The theory winds up making two predictions. The first prediction is that I should be seeing a couple first-time buds from the Class of '14 more or less now, which has happened with #279 "Tristan Shout."3 The second prediction is that I'll start seeing more and more of those happening as we get into the winter, and by February 2015, first-time buds will be appearing once or twice a week again, as the seedlings from the Class of '14 reach blooming size. That obviously can't be confirmed yet, but it's a prediction. And it's making me feel slightly better for the moment.

It's also possible that the air conditioning is suppressing blooming in the basement, though it doesn't seem to be bothering the Anthuriums upstairs. If that's the explanation, though, the result is the same -- when the heater switches on in the winter, suddenly there are lots of new blooms again.


1 As of Friday 29 August, there were berries developing on: #002 "Alexis Mateo" • #005 "Chad Michaels" • #031 "Sylvester" • #059 "Bijoux Tuit" • #063 "Audrey Quest" • #066 "Barbara Seville" • #076 "Bob Humbug" • #083 "Carmen Adairya" • #097 "Colin Ambulance" • #108 "Deena Sequins" • #110 "Delta Badhand" • #125 "Anya Wei" • #126 "Erin Dirtylondry" • #200 "Mario Speedwagon" • #223 "Patty Cake" • #231 "Rhea Listick" • #232 "Rhoda Badcek" • #234 "Ross Koz" • #239 "Russ Teanale" • #244 "Sarah Problem" • #245 "Sawyer Ad" • #271 "Wanda Reulthemal" • #273 "Wes Coast" • #280 "Jujubee"
Not all of those will necessarily reach maturity and be sown, and not all the seeds that are sown will necessarily germinate and grow, but that's a pretty big group, especially considering that I've only been doing this for three years.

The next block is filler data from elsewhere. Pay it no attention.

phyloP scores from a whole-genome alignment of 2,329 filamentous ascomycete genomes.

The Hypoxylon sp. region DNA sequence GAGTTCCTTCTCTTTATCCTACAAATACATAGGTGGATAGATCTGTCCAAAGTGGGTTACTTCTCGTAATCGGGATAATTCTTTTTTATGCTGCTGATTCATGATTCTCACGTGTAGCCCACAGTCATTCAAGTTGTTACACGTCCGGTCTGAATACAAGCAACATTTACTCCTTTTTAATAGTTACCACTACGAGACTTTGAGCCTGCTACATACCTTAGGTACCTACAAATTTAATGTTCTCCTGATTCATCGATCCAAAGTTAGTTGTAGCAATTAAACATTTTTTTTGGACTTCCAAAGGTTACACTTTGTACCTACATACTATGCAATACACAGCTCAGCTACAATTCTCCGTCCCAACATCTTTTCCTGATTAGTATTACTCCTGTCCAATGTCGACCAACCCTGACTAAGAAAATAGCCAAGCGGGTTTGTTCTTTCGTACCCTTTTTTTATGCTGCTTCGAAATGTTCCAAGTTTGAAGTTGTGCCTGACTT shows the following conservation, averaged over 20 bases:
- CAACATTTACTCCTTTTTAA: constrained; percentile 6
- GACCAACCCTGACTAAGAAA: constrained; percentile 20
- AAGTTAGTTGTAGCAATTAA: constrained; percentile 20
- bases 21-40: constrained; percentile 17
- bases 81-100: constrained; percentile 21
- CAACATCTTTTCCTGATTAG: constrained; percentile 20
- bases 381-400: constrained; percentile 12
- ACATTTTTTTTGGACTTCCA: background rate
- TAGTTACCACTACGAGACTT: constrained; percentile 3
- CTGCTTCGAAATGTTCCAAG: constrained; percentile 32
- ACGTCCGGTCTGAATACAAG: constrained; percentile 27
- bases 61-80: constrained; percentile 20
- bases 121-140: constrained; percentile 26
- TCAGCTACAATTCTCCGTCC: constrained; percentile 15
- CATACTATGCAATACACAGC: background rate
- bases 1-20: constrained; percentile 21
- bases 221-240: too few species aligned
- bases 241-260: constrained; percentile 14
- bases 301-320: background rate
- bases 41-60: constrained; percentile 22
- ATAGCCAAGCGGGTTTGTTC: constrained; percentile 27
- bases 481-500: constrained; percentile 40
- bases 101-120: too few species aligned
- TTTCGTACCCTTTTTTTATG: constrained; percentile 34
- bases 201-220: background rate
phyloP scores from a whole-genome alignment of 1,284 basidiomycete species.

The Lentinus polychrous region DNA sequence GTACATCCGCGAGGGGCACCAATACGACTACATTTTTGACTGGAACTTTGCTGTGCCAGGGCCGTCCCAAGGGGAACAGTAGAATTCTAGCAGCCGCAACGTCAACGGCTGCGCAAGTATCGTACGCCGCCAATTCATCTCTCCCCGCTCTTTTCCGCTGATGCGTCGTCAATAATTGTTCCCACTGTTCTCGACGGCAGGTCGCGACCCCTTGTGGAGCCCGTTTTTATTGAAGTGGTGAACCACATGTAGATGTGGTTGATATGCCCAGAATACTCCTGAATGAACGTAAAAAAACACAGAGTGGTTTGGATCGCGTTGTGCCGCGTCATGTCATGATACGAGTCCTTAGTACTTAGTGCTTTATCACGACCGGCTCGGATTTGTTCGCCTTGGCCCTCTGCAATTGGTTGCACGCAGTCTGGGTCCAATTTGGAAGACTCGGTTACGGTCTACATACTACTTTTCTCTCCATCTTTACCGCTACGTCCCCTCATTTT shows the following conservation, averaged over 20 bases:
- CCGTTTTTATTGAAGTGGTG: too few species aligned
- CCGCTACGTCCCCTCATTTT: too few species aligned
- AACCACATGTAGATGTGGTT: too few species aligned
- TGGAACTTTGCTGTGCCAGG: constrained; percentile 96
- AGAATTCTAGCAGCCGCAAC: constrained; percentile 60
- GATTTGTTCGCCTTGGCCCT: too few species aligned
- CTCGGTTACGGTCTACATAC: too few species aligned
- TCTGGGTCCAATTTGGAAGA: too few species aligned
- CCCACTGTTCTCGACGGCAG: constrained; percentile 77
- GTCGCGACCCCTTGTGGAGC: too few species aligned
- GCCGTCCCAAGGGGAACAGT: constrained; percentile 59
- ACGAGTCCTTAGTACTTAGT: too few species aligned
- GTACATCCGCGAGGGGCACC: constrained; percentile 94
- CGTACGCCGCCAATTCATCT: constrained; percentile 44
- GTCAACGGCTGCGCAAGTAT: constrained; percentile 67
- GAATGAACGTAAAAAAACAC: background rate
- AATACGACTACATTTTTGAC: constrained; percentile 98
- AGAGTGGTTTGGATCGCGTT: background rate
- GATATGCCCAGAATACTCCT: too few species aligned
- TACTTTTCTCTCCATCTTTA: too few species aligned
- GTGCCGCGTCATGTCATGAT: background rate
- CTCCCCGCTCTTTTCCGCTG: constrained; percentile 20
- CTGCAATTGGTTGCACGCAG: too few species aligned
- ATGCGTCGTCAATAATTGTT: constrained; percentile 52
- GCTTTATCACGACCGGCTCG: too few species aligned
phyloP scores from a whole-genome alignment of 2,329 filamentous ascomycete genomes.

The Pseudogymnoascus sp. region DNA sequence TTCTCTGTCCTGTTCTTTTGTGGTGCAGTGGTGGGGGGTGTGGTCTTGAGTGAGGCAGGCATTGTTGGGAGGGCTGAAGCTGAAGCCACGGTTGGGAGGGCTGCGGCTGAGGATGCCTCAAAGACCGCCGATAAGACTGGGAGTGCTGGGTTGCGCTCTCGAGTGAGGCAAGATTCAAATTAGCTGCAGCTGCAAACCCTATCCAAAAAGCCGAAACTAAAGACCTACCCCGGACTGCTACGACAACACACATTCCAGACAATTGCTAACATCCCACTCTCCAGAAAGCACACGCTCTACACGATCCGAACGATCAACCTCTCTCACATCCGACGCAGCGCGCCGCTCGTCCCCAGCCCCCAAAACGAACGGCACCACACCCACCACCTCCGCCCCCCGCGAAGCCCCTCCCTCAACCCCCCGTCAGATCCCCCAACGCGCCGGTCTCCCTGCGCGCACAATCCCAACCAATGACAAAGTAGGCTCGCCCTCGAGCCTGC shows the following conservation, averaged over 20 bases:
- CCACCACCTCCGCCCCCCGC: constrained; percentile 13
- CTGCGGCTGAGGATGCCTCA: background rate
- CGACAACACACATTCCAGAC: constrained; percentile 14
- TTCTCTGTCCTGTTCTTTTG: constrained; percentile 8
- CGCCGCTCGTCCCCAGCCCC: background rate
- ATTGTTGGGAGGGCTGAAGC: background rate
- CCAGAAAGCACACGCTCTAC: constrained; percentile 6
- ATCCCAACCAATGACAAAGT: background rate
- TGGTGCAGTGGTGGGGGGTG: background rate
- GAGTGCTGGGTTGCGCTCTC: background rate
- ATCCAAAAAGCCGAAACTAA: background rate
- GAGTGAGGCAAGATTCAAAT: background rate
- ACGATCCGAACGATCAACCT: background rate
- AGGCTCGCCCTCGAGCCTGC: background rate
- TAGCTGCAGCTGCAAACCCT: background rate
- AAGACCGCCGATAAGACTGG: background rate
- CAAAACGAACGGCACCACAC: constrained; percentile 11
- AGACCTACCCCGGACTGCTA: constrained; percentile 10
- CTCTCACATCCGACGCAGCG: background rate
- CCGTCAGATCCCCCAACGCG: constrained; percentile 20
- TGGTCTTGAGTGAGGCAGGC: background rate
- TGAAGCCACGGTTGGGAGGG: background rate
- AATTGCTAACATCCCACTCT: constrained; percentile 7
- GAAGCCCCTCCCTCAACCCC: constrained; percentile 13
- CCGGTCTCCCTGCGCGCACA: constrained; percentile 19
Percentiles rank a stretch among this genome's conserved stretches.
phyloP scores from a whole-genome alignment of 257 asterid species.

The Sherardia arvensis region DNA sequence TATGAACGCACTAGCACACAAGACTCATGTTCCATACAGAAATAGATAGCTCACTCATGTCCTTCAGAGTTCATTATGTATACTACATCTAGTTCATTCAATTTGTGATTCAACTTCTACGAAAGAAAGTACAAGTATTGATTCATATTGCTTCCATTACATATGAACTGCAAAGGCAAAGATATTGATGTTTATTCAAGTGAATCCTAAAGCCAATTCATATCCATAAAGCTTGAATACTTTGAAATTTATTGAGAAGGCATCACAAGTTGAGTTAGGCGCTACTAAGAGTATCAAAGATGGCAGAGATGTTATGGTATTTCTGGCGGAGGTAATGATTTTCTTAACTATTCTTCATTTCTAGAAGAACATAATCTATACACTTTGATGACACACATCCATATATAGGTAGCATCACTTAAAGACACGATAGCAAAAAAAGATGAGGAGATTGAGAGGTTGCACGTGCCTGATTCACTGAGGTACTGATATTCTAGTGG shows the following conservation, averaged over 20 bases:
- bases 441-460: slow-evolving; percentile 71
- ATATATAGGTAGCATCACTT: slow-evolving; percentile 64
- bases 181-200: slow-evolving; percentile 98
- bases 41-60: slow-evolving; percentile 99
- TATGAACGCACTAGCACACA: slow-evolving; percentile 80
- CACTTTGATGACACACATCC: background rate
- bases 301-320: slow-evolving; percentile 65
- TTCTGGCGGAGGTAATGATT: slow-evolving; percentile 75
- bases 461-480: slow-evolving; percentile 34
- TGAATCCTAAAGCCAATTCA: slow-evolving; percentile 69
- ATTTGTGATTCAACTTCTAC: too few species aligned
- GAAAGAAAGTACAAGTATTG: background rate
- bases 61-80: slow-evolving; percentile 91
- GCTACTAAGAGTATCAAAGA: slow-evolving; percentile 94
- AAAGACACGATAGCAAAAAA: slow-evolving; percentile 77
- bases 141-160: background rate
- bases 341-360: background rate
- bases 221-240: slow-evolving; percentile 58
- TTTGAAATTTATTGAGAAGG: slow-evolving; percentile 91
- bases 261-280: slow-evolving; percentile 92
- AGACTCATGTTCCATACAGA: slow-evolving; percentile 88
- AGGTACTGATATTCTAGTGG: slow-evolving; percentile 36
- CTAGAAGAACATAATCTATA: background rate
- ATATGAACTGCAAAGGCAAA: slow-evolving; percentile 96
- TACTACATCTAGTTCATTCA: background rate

Also: holy shit, I've been doing this for three years already.
2 Though that's with a range from 1 to 17 months; it's not like you can make them bloom when you want by repotting them at the right moment. Time since repotting is a better predictor of when they'll bloom than the time since germination is, but only barely.
3 Wait, what about #171 "Genevieve la Difference, who also just started forming a bud for the first time according to your previous post?" I hear no one at all asking. Well.
Genevieve is a really late bloomer from the Class of '13; she should have started her first bud five months ago. I think that means she had to repeat a grade. Or maybe she missed so much school after that skiing accident during Spring Break that she had to take an incomplete, so then she made up the work during the summer and graduated late. I dunno. The graduating-classes metaphor is perhaps getting a little overextended.
In any case, Tristan is the only one from the class of '14 to do a first-time bloom when my theory predicts first-time blooms from that group should begin.
Five other members of the class of '14 have tried, precociously, to bloom by now:
• #218 "Noah Fence" (repotted October, bloomed May, completed July)
• #231 "Rhea Listick" (repotted October, bloomed February, aborted April, retried May, completed June)
• #265 "Madame LaQueer" (repotted October, bloomed June, aborted July)
• #280 "Jujubee" (repotted October, bloomed March, completed April)
• #281 "Laganja Estranja" (repotted October, bloomed April, aborted June)

Monday, September 1, 2014

Pretty pictures: Cattlianthe Mary Elizabeth Bohn

This was one of the four "wow" orchids from the 2014 show (along with Laeliocattleya Natrisiri and two plants yet to be blogged), not so much for the shape of it (though that's nice, I guess) as for the color, which is really, really unusual as far as I've seen. (I thought I'd encountered it at an orchid show before, as, like, an accent color in some flower or another, but when I went back into the blog archives to find an example, I couldn't locate any. And part of what's cool about this particular one is that the odd color is the entire flower, not just a petal or margin or something.)

It's also possibly more impressive in person, given the tendency of digital cameras to get weird when it comes to the extreme red and violet ends of the color spectrum.

Cattlianthe Mary Elizabeth Bohn = Cattlianthe Blue Boy x Guarianthe bowringiana (Ref.)